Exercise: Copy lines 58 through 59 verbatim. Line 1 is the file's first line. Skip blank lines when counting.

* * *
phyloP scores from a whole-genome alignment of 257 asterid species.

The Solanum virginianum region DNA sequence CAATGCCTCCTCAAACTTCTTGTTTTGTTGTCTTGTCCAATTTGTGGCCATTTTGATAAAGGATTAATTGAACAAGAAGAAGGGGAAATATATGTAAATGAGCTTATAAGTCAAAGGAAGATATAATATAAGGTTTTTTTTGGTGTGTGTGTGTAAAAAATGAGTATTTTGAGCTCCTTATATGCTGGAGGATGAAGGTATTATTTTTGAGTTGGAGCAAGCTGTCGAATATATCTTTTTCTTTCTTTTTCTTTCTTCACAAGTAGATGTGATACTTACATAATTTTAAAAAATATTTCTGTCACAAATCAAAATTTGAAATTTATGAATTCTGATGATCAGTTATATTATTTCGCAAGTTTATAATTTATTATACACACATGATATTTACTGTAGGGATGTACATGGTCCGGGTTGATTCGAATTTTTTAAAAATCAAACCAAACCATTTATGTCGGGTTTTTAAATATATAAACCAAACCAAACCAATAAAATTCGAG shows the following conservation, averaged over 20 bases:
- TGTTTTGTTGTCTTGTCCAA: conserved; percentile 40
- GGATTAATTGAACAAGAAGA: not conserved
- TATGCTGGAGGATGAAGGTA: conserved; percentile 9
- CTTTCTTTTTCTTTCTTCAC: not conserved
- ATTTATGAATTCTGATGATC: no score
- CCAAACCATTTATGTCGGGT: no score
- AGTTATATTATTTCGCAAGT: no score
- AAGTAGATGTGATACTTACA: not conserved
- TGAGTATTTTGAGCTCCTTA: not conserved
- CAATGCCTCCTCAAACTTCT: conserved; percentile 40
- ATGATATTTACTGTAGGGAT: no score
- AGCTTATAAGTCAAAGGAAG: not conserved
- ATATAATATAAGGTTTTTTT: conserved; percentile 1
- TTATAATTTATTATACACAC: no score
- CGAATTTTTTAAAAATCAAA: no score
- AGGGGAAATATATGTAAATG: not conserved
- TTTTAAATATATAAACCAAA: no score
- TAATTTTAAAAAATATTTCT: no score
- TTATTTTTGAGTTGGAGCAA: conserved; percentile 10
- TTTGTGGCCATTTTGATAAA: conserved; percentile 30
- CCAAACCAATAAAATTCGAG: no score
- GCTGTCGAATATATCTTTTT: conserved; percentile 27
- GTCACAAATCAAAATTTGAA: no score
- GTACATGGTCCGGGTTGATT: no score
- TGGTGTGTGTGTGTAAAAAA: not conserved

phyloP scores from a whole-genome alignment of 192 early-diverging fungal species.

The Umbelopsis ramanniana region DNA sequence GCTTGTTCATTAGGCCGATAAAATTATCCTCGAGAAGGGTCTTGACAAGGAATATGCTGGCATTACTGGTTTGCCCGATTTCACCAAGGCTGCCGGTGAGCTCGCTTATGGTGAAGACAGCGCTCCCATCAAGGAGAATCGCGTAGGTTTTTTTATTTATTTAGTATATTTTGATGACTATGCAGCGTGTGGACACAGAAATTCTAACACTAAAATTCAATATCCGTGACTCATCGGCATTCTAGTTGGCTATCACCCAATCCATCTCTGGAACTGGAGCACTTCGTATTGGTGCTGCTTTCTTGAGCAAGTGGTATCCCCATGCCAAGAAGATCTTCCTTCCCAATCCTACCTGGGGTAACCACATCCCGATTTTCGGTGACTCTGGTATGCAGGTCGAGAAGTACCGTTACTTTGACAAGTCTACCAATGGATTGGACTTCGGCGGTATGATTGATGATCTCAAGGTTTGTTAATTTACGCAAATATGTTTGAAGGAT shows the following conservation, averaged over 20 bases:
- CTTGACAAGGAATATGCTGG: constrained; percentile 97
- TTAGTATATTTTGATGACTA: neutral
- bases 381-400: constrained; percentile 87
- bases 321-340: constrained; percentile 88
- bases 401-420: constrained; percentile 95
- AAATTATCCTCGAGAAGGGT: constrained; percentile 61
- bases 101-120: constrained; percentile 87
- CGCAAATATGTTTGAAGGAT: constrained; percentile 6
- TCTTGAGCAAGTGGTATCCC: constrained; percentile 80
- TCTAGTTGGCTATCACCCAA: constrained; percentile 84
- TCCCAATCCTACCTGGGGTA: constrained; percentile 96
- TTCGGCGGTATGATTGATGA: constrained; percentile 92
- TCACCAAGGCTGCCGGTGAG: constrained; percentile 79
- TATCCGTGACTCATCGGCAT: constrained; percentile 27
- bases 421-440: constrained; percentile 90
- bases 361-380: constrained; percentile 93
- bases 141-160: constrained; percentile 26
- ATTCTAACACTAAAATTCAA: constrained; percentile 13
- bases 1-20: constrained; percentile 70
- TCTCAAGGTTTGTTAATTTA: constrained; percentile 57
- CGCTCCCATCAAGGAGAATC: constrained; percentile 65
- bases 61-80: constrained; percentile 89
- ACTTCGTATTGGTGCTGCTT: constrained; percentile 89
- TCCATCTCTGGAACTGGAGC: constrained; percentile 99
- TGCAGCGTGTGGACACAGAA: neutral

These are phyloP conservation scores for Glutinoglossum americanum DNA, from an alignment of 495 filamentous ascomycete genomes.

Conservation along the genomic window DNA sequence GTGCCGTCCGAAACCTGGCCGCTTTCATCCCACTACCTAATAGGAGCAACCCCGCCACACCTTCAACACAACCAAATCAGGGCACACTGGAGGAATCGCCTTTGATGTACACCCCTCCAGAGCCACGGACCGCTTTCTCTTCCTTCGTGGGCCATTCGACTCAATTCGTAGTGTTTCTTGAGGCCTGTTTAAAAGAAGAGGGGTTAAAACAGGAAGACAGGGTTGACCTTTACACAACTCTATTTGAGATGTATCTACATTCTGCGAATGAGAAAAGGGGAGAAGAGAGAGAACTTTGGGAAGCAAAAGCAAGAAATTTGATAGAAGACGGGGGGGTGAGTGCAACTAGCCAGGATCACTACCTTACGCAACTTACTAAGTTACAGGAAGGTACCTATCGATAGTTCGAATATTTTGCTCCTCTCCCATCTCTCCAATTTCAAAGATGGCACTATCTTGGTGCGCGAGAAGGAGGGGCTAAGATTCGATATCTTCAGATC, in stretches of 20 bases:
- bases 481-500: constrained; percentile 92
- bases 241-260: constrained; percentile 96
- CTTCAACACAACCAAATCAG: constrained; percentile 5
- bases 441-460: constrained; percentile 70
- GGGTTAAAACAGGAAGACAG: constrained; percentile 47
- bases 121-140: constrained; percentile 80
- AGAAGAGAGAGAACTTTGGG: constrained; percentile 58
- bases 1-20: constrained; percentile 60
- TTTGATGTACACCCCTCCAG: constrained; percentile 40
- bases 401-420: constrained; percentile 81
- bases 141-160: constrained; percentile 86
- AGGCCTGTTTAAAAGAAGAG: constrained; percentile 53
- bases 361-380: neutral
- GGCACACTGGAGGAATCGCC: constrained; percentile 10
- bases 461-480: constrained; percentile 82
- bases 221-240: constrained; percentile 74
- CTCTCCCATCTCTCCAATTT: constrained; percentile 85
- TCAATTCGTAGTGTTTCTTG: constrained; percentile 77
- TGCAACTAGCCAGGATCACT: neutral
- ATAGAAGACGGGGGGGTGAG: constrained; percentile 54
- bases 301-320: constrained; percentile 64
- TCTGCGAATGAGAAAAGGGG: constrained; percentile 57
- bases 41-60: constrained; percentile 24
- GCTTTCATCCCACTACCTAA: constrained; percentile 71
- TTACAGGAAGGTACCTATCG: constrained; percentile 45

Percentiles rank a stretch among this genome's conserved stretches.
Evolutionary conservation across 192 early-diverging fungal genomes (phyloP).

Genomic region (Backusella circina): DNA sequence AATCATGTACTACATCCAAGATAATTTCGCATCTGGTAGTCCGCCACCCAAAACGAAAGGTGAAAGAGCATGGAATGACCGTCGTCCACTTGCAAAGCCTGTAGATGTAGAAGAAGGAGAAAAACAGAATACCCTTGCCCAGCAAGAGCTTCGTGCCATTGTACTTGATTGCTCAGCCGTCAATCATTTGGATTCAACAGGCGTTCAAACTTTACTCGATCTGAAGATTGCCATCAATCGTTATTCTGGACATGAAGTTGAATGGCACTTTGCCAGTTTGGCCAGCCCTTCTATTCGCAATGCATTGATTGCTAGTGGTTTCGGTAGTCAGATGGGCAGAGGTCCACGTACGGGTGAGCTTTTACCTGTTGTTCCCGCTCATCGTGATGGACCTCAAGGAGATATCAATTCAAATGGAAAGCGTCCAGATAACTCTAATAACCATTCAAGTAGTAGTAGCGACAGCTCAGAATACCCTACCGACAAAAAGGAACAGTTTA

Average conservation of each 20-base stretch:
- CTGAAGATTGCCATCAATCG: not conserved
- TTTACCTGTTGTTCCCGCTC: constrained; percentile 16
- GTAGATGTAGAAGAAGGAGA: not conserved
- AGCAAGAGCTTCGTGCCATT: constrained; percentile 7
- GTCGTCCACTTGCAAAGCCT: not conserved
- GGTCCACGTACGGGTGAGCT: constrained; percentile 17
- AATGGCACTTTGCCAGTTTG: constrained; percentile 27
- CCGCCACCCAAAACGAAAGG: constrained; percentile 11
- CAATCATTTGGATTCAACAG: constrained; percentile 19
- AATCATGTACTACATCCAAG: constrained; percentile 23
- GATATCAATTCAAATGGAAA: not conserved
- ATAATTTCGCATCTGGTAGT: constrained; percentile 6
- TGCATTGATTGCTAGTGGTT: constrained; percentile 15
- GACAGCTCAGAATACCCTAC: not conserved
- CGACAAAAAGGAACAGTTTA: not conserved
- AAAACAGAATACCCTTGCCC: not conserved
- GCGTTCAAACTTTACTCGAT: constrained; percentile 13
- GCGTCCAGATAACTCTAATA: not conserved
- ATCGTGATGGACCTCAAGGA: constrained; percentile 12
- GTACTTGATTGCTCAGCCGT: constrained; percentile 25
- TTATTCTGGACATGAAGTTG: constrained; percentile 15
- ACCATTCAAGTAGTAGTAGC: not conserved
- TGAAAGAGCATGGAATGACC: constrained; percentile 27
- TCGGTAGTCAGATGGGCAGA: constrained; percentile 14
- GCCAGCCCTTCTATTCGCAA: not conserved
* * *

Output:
- bases 241-260: constrained; percentile 96
- CTTCAACACAACCAAATCAG: constrained; percentile 5